Intro to Touch on Ultrabook: Getting started

Touch screens were once an exotic way to interact with special devices, but they’re becoming an everyday part of devices and computers. In addition to phones and tablets, more laptops and convertible computers now include touch screens. As we approach the release of Windows 8, we’ll see new Ultrabook designs that include touch screens. We'll also see more convertible designs, which convert from clamshell-style laptops to tablets. With all of this touch capability, I’ve been wondering what Touch means to an app developer.

In this blog series, I’ll start answering some of those questions for Windows 8. In this post we will look at the available interfaces for Windows 7 and Windows 8, and go over which you might want to use. I’ll introduce you to the Windows 7 interfaces, and set the stage for some detailed code samples in upcoming posts.

You may not think that Touch can be valuable on clamshell-style laptops. Take a look at some research that shows how people like Touch in laptop computers.

Note: This discussion of the Windows APIs assumes you’re writing code in C++.

What is Touch?
How does this Touch stuff work, anyway? Several different technologies are involved, but on everyday devices and computers, you’ll mostly use capacitive touchscreens. These (usually glass) screens are printed with a nearly-transparent conductor like Indium Tin Oxide (ITO). Two arrays of this conductor (rows and columns) are printed, either on opposite sides of the screen or on separate layers of screen material. When a conductor, like your finger, approaches the surface, it changes the capacitance at that location. These conductors are sampled to show which screen location(s) are being touched.

The raw data from the touchscreen is cleaned up, usually in the device’s firmware. First, any noise needs to be eliminated, to reject any signals that aren’t strong enough. Then, the intersection of the grids is captured to show the finger locations. If there are multiple touches on the screen at the same time, temporal tracking is used to decide which coordinates were actually selected.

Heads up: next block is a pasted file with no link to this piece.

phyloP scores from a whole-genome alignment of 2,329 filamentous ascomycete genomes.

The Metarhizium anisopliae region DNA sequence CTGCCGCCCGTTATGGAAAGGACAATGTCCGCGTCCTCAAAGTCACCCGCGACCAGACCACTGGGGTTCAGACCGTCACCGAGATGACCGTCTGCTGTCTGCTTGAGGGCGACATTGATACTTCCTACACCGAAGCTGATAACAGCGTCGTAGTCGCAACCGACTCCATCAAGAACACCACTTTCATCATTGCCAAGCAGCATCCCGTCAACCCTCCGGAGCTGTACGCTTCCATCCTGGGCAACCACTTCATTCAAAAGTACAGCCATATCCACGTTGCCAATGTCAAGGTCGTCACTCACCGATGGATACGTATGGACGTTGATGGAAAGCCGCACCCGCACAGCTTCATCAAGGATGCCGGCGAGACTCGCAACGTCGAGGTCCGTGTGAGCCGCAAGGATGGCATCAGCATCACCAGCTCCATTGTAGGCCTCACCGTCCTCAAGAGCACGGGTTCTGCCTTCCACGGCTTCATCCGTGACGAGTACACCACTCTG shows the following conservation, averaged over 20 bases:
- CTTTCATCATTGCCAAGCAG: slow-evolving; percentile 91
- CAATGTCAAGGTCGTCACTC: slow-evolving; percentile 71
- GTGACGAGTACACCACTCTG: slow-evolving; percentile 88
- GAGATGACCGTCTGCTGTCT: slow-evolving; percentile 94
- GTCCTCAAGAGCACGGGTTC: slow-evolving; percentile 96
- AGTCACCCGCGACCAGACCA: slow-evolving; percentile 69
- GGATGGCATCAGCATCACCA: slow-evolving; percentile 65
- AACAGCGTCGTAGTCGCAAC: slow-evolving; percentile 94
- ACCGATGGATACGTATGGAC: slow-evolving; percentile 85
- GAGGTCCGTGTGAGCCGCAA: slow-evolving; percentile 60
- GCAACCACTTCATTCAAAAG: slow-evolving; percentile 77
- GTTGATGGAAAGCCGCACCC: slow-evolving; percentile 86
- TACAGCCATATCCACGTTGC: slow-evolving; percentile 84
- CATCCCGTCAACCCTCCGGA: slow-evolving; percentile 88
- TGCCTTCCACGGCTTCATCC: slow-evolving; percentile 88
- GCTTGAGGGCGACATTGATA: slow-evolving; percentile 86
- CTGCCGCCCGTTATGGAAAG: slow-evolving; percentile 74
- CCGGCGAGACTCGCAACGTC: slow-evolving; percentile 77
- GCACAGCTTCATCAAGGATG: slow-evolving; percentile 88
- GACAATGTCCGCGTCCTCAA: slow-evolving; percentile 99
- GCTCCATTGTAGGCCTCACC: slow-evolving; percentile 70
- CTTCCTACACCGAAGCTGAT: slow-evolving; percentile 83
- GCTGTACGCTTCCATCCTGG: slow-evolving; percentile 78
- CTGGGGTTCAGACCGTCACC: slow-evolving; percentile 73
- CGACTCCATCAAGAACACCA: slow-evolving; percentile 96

This cleaned-up data can be seen directly by your app, or composed over time into gestures (like panning with a finger-swipe, zooming with a pinch, rotating with two fingers, and many more). The touch and gesture data are made available to you via a Windows API.

Designing for Touch
Understanding the mechanics of your interface and design principles for touch is more than I can cover here. See the excellent paper on Touch by Microsoft. In their paper, Microsoft teaches you how to increase your customers’ confidence and efficiency via sizing and placing your controls and direct manipulation. It also shows which gestures your customers will use with your app. You should decide which gestures are meaningful to your app now.

Once you’ve considered how to adapt your UI to Touch (or create your UI), continue here.

Which programming interface?
Windows 8 supports a new set of touch and gesture messages. The richest touch and gesture messages are available to your code from WinRT. You can only use the WinRT interface when your code is running under the new Windows 8 user interface. If you’re running Windows 8’s desktop interface, the Windows 7 touch and gesture messages are still available and operational. Which will you use? Well, that depends.

If you’re committed to the Windows 8 user interface and want the richest Touch support for your app, then you should definitely program with the WinRT interface.

If you want to support Windows 7 touch systems, you must use the Windows 7 interface. You’ll also get backward compatibility support for this interface on Windows 8 desktop. This is a good solution if you want to have support for the largest customer base for your app. We’ll start exploring touch in this series with the Windows 7 interface, since it may be most interesting to developers right now.

Whichever interface you use, you’ll find a wealth of info on getting started on the Microsoft website. I’ll offer a sampler here, too.

Next time
In the next post, I'll review the Windows 7 interface in more detail.

In upcoming blog posts, I’ll review the Windows 7 interface in more detail, and show some code samples using that interface. Then, I’ll shift attention to WinRT, to show how similar code can be written for the Windows 8 user interface. Remember that Windows 8 extends the touch messages that we’ve been looking at here, with a more unified input model.

References
Microsoft Windows 7 touch guide
Responding to user interaction
Ultrabook tech page
Troubleshooting touch applications

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